Canada to Expand Sanctions Against Russia – Baird

Canada’s Foreign Affairs Minister John Baird gave an exclusive interview to the New Pathway and addressed issues related to the war in Donbas, sanctions against Russia and Canada’s assistance to Ukraine.
NP: Minister Baird, among the most important issues of the war in Ukraine is sanctions on Russia. What is Canada’s position on the third stage of sanctions?
JB: We had hoped that the third stage would not be necessary but obviously the Russian Federation’s continued operations in Eastern Ukraine require us to act and Canada will be expanding sanctions against the Russian Federation. We want them to stop the unrest, the covert actions in Eastern Ukraine and work constructively as a member of the international community to deescalate the situation. But that has not happened and Canada is in close contact with the EU and the U.S. so that we can act as a group to send a clear message that this type of behavior is completely unacceptable.
NP: Is there any deadline for issuing sanctions?
JB: We’ve expanded sanctions more than a dozen times and we are in close contact with both Europe and the U.S., and we’ll be making announcements in short order.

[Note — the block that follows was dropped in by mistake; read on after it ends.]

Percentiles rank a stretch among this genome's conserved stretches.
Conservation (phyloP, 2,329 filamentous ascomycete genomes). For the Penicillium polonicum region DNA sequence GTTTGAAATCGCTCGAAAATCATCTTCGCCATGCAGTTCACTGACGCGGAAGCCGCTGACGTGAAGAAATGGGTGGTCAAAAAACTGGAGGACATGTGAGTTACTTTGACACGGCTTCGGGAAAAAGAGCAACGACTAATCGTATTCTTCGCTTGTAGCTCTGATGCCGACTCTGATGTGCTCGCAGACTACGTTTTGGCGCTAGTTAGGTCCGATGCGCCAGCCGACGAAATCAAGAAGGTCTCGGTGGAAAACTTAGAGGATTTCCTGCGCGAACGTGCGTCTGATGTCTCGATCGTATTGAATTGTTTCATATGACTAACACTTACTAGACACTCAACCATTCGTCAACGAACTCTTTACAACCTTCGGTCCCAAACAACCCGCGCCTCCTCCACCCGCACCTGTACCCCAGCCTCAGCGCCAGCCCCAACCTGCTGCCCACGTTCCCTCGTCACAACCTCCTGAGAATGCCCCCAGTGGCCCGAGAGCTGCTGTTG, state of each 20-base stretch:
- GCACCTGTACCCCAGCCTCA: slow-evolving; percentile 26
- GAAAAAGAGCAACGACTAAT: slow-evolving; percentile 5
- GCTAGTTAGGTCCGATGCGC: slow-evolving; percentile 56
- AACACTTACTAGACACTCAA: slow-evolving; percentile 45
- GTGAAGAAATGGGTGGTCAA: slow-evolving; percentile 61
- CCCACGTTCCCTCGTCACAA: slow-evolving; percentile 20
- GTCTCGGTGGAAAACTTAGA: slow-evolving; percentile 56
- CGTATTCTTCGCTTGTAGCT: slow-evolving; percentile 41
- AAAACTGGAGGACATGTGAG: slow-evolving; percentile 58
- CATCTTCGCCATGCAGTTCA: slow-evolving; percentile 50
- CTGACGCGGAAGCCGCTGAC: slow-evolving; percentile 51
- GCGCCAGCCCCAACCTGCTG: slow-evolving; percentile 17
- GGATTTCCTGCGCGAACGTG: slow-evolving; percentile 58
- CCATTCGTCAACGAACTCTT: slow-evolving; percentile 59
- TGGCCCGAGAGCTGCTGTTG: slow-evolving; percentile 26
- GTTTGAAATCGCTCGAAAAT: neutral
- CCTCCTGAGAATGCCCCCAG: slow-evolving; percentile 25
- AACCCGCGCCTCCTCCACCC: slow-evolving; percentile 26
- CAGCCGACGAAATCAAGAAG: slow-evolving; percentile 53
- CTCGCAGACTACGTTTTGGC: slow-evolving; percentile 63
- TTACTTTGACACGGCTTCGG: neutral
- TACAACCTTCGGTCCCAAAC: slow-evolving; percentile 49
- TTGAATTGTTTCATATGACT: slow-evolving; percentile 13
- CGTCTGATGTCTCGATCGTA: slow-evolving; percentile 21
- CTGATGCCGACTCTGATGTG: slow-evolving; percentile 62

NP: Ukraine has appealed to the West for sanctions against Russia for the unlawful abduction and imprisonment on Russian territory of Nadiya Savchenko. What is Canada’s position with regard to this case?
JB: We are very aware of the situation. Today I’ve met with Paul Grod, the head of the Ukrainian Canadian Congress, and obviously this is a new unwelcome development causing deep concern. This is another example of Russia escalating this crisis.
NP: What major areas does Canada view as the most critical for Ukrainian reform and where is Canada prepared to help?
JB: Obviously, the fight against corruption is tremendously important so that the Ukrainian people can benefit from the economy and not a select few. And we want to see the economy grow and trade will be particularly important for that. We would like to work constructively with the new President and the governemtn to expand trade through a free trade agreement. The free trade agreement will be the front and centre of Minister Fast’s agenda in his talks in Kyiv. These discussions did not progress far with the previous administration.
NP: In what ways is Canada helping Ukraine fight corruption?
JB: We offered a wide range of capacity building and support for the fight against corruption and towards public administration. We also consider the association agreement with the EU as a big step in this regard. Generally, I want to reassure that Ukrainian Canadians and all Canadians can count on Canada to continue to be forward-leading and an outspoken advocate for the security and prosperity of Ukraine.